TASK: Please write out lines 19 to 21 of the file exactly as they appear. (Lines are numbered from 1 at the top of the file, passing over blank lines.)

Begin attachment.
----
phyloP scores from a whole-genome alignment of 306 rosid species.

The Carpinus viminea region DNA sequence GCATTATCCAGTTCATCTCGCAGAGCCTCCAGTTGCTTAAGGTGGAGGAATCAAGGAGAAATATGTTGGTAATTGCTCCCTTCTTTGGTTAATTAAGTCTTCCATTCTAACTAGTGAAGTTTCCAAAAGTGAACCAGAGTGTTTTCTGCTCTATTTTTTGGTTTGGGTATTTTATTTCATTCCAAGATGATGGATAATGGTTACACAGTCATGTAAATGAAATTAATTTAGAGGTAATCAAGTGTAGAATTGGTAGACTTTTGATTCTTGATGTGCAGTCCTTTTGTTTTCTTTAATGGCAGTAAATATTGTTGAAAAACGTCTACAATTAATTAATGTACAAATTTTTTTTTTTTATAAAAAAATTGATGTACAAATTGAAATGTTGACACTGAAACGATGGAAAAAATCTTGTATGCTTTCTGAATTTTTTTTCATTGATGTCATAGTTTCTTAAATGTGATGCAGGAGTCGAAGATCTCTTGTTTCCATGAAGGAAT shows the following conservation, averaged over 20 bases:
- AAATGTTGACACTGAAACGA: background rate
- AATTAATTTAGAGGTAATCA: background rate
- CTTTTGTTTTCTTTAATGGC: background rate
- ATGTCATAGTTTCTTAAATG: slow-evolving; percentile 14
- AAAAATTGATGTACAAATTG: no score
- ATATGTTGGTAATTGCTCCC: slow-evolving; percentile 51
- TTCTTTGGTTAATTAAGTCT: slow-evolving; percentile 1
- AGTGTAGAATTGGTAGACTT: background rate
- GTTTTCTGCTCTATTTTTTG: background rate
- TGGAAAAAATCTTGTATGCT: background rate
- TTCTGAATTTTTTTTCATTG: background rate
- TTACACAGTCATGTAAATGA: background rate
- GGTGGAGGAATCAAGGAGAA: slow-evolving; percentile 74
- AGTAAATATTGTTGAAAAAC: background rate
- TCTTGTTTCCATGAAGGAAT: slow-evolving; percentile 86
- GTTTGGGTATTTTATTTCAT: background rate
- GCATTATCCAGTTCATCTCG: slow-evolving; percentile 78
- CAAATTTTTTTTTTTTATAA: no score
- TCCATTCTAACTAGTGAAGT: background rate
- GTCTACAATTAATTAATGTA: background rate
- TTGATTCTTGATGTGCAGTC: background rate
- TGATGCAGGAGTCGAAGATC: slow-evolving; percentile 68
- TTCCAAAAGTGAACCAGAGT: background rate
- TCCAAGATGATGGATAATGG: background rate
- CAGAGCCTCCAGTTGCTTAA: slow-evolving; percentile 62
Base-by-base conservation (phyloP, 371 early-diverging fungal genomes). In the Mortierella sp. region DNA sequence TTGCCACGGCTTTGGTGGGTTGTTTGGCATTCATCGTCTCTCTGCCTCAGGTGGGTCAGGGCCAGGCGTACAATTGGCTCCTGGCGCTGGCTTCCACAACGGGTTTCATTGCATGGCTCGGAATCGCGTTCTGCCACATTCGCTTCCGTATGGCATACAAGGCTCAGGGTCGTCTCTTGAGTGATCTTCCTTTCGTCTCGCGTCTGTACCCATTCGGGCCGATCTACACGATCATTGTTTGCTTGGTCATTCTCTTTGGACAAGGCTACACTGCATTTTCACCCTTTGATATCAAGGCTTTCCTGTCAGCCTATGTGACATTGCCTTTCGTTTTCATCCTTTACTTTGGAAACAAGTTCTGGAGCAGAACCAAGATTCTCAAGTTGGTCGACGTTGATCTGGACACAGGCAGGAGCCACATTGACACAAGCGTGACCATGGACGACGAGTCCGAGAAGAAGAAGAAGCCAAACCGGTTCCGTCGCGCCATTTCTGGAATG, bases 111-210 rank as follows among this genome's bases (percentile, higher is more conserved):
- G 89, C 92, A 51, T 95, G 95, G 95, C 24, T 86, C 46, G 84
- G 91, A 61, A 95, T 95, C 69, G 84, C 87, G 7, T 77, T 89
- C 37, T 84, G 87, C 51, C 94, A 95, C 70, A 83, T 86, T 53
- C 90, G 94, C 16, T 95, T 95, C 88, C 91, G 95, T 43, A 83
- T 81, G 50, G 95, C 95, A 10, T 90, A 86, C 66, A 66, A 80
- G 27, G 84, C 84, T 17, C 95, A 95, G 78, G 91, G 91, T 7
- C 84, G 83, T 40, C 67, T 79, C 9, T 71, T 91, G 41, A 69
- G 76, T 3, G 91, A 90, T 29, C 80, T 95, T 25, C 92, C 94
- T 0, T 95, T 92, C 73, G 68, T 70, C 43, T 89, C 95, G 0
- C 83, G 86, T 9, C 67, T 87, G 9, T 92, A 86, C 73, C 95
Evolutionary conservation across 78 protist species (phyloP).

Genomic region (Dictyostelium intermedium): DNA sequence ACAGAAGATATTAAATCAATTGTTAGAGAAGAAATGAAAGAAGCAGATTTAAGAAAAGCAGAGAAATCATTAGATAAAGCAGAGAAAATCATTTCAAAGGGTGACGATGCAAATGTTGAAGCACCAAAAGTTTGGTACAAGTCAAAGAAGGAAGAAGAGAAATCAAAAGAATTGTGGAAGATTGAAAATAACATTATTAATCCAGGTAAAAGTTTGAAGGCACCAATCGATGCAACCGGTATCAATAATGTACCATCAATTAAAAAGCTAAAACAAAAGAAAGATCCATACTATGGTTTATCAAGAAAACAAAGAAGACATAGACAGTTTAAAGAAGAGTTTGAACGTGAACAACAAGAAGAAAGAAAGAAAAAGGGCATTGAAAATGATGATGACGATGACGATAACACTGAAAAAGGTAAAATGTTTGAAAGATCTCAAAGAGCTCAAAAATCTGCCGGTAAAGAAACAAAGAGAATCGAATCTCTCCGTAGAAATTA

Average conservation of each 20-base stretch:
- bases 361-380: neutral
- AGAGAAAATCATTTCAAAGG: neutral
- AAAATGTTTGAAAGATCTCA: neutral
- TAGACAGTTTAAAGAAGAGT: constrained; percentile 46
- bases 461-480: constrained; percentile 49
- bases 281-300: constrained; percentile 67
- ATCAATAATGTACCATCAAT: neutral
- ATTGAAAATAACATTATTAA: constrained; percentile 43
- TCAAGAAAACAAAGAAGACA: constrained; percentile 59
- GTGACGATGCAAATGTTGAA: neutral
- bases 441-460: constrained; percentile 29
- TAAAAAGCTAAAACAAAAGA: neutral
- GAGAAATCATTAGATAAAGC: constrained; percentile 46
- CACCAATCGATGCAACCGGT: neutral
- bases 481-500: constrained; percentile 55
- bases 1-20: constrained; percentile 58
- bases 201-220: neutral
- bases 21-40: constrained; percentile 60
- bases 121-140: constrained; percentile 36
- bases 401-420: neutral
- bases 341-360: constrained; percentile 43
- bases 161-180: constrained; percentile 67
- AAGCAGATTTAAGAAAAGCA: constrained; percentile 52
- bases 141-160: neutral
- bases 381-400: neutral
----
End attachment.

- GCATTATCCAGTTCATCTCG: slow-evolving; percentile 78
- CAAATTTTTTTTTTTTATAA: no score
- TCCATTCTAACTAGTGAAGT: background rate